It recognizes the family hunting territories, also referred to as traplines.
It also recognizes the exclusive trapping rights over the whole territory by the Crees and the exclusive use by the Crees of certain species. There are exemptions to that. Caribou, moose, and game fish are all shared by the native and non-native community, whereas other things like whitefish, sturgeon, beaver, and those types of animals that were more used in the traditional way of life of the Crees are exclusively harvested by the Crees.
The priority of subsistence harvest over sport and commercial harvest is another element of this regime.
It also establishes the exclusive rights to commercial harvesting. In certain respects the Crees also have a right to first refusal for certain projects, although I believe that right is expired now. There was a 20-year limit on it.
It also establishes the exclusive rights of the Crees on category II land and their priority on category III land for establishing outfitting operations.
The Cree hunters and trappers income security program requires the head of the family to be in the bush for 120 days per year. It covers his or her family, as well. The program paid beneficiaries a total of $23 million in 2012-13, which represented 68% of the families' incomes. There are 1,357 beneficiary units enrolled in the program. The average amount of benefits per unit for all the communities in 2012-13 was $17,016. These family units total 1,904 adults and 771 children, representing 15% of the population.
Hunting has gone from being the only source of income in the 1950s to being a source of income that is partially supported by welfare payments, and so on, in the 1960s and up to the coming of the agreement. Then this program clicked in. If you look at it in terms of the economy, the importance of fur has gone from being their only source of cash and also a source of food, to the cash part of it representing less than 1% of the Cree economy today. The Crees are involved in mining and delivery of education and health services. They're also entrepreneurs and have started many businesses.
The Cree Trappers' Association was created to assist and promote the pursuit of traditional activities through the implementation of various programs and services. Here are some of the programs they provide. They maintain a voluntary harvest registry system for fur-bearing animals and the harvest of big game. They coordinate and participate in various studies through the collection of information. There is a moose jaw study, which indicates something about the health of the moose population. There is a harvest data for migratory birds, various traditional knowledge studies, and climate change studies, which are tracked by the Cree Trappers' Association. If you go to their website you'll see there's a portal that shows the observations that have been made by Cree trappers in climate change.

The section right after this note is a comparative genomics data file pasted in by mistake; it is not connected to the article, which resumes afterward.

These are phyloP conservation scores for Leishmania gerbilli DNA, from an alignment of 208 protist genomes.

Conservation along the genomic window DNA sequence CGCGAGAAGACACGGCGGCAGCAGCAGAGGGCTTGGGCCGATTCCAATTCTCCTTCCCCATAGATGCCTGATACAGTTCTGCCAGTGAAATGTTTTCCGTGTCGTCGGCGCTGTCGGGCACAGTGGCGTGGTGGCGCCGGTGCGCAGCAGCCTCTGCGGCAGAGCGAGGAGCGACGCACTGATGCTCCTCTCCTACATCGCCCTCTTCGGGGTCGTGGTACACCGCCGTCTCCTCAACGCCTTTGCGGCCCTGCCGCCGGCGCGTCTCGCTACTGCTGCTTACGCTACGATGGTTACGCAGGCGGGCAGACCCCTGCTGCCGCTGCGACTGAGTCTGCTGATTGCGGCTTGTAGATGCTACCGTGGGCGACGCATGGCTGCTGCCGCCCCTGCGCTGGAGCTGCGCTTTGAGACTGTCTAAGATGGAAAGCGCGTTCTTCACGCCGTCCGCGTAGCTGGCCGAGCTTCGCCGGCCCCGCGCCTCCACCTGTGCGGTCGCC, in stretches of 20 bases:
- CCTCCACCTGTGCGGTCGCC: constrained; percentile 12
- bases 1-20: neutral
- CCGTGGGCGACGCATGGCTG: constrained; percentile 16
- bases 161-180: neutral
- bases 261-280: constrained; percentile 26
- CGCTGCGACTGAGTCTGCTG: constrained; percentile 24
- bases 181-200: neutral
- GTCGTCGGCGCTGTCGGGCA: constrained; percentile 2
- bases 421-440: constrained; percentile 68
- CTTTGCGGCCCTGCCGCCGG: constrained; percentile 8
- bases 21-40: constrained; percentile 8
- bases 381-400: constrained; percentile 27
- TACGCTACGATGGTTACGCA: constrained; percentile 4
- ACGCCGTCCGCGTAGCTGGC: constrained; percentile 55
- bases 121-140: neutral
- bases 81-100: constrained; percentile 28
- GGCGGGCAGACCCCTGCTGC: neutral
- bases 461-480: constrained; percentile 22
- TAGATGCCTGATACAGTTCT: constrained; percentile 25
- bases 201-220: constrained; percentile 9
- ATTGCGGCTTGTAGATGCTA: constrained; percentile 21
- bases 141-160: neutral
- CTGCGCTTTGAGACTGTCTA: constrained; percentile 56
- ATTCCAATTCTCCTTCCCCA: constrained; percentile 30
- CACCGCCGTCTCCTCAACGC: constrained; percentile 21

They contribute to the enforcement of the regime through the training of tally men as auxiliary game wardens and participate in the training of Cree wildlife protection officers. They contribute to the recovery efforts of various species, such as woodland caribou, freshwater seals, and lake sturgeon, through awareness building and the collection of information and observations. Conducting and training various safety initiatives is another role of the association, such as firearms safety and boat safety. Ski-Doo safety is another issue. They have other programs to help the trappers get through their lives.
All I can say is that it's not just those who are members of the Cree Trappers' Association who go out hunting, fishing, and trapping. The whole society does, as well as the Jamesian society. Many of those people go.
One person commented to me, “I work to keep my family and to be able to go out on the land whenever I can.” I think that's the attitude that permeates the community.